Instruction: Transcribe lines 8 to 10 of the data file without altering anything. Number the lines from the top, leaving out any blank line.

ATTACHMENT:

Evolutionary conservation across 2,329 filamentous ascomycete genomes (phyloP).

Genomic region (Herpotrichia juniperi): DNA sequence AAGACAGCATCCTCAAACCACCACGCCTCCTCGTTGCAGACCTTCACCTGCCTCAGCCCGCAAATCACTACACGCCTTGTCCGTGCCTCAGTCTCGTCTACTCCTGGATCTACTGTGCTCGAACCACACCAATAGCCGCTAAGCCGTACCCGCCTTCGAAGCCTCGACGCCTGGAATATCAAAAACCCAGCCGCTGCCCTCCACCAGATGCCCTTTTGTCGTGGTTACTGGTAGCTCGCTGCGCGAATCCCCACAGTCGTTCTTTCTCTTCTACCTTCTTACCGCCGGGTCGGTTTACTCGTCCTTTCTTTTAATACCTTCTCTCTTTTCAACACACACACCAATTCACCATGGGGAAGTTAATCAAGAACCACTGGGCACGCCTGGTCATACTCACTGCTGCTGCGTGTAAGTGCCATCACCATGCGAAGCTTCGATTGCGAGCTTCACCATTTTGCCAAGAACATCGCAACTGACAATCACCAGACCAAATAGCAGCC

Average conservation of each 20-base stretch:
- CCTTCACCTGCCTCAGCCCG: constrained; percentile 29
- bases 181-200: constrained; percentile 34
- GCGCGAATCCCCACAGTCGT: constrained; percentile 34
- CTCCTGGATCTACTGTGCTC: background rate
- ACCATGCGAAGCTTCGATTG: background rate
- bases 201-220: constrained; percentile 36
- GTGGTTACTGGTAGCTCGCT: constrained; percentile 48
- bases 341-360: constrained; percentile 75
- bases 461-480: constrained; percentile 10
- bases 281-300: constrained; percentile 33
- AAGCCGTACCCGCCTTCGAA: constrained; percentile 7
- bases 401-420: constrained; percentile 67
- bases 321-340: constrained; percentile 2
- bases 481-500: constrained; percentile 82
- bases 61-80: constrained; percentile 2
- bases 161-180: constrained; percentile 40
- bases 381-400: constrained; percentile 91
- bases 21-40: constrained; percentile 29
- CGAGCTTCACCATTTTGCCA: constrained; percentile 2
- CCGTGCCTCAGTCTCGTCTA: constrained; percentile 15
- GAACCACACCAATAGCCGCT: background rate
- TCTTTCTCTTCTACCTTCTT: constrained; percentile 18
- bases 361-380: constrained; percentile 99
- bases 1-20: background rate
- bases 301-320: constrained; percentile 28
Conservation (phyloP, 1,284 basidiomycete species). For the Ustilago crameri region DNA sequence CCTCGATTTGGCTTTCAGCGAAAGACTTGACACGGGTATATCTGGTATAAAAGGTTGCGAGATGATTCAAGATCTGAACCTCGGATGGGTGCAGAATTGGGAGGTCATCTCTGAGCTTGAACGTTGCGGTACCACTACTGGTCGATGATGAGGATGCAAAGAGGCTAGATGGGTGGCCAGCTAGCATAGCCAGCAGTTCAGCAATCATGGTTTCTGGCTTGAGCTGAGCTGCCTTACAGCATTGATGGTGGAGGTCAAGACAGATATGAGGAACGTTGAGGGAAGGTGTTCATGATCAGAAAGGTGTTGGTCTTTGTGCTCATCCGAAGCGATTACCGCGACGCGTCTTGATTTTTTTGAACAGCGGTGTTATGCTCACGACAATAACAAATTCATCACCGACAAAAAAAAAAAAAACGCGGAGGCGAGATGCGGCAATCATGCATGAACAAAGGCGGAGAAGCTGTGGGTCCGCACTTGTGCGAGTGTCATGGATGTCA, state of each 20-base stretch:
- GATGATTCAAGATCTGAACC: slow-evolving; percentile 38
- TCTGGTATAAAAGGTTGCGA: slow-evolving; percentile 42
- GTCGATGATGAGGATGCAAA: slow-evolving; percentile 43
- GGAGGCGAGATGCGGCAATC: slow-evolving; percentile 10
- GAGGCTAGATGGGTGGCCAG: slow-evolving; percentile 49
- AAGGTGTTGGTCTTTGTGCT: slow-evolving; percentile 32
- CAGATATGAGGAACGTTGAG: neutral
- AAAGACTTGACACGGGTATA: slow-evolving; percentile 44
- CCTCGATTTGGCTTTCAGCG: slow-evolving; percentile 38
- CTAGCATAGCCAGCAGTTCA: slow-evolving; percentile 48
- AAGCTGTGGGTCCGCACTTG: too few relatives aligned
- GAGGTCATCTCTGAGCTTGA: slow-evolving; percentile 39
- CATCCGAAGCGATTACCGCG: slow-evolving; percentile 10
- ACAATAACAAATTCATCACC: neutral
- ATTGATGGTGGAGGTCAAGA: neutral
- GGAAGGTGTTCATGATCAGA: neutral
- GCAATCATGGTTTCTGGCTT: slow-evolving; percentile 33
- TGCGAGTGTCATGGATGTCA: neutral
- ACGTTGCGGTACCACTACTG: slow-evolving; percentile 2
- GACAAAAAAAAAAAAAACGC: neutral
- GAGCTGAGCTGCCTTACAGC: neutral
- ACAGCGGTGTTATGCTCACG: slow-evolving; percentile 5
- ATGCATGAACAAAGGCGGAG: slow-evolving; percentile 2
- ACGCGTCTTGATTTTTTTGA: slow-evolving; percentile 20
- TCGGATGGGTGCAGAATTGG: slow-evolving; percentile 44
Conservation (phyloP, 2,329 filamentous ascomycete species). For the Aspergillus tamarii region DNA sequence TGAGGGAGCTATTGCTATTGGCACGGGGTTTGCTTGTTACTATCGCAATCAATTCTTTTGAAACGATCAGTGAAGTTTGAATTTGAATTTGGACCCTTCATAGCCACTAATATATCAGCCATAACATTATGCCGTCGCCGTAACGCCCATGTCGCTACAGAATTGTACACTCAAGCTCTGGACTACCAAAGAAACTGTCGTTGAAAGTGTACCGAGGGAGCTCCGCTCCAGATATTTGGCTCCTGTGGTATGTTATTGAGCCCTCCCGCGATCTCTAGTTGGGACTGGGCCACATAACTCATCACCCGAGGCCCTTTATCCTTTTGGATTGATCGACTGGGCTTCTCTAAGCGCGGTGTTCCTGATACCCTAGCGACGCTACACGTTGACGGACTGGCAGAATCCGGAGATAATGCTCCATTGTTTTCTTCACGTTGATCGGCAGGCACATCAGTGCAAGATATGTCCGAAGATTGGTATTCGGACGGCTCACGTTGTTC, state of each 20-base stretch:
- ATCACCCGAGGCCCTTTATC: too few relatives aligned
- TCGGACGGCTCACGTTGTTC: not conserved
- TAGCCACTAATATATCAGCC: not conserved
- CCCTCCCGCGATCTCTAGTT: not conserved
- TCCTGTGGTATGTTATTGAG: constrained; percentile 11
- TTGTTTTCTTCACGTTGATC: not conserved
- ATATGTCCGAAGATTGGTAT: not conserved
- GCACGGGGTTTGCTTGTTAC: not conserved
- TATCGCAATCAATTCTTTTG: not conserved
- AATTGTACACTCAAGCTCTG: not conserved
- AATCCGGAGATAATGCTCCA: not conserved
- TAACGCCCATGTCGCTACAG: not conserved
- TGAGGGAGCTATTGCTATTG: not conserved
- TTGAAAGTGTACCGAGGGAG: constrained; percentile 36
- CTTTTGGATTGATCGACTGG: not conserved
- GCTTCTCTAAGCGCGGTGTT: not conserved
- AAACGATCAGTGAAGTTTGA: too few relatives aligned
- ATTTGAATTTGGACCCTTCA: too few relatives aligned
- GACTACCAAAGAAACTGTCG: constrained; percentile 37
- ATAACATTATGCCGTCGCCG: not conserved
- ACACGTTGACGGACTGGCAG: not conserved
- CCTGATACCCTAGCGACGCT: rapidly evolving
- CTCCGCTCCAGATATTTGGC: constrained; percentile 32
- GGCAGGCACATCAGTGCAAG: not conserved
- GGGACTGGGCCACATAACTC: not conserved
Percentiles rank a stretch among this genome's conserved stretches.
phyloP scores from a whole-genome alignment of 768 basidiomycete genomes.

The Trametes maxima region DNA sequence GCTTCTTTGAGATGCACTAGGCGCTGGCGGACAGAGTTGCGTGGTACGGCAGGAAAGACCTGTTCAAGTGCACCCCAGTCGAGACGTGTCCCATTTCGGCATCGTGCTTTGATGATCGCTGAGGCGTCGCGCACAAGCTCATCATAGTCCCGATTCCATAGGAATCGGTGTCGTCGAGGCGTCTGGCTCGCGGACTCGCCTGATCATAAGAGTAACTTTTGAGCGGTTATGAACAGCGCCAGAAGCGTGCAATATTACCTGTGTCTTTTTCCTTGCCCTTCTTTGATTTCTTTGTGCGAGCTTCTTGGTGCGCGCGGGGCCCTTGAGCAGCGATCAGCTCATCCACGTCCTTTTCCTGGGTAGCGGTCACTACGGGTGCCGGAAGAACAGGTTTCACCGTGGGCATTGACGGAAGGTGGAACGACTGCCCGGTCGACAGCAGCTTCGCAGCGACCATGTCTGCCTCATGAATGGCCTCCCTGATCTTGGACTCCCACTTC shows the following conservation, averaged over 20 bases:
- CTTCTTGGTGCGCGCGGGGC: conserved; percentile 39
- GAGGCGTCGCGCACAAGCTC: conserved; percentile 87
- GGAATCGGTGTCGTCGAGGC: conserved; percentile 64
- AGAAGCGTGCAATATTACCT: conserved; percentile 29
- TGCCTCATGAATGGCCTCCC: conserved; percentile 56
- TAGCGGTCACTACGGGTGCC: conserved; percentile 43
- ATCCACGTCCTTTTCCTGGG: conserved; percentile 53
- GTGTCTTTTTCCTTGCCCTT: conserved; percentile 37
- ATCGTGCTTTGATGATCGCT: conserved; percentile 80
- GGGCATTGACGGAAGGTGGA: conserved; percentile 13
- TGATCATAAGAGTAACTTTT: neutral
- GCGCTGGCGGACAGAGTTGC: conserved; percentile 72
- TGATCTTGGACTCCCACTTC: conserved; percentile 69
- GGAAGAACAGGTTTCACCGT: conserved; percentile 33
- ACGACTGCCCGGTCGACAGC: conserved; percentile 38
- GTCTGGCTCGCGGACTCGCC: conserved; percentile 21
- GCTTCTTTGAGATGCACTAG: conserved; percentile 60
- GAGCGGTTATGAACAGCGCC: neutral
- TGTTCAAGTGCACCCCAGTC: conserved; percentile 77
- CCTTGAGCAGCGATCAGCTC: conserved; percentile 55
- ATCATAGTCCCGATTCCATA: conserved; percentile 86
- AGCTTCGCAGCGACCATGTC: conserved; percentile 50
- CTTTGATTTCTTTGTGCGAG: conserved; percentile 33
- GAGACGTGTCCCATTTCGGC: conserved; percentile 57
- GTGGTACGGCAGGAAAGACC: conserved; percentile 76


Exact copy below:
- ACCATGCGAAGCTTCGATTG: background rate
- bases 201-220: constrained; percentile 36
- GTGGTTACTGGTAGCTCGCT: constrained; percentile 48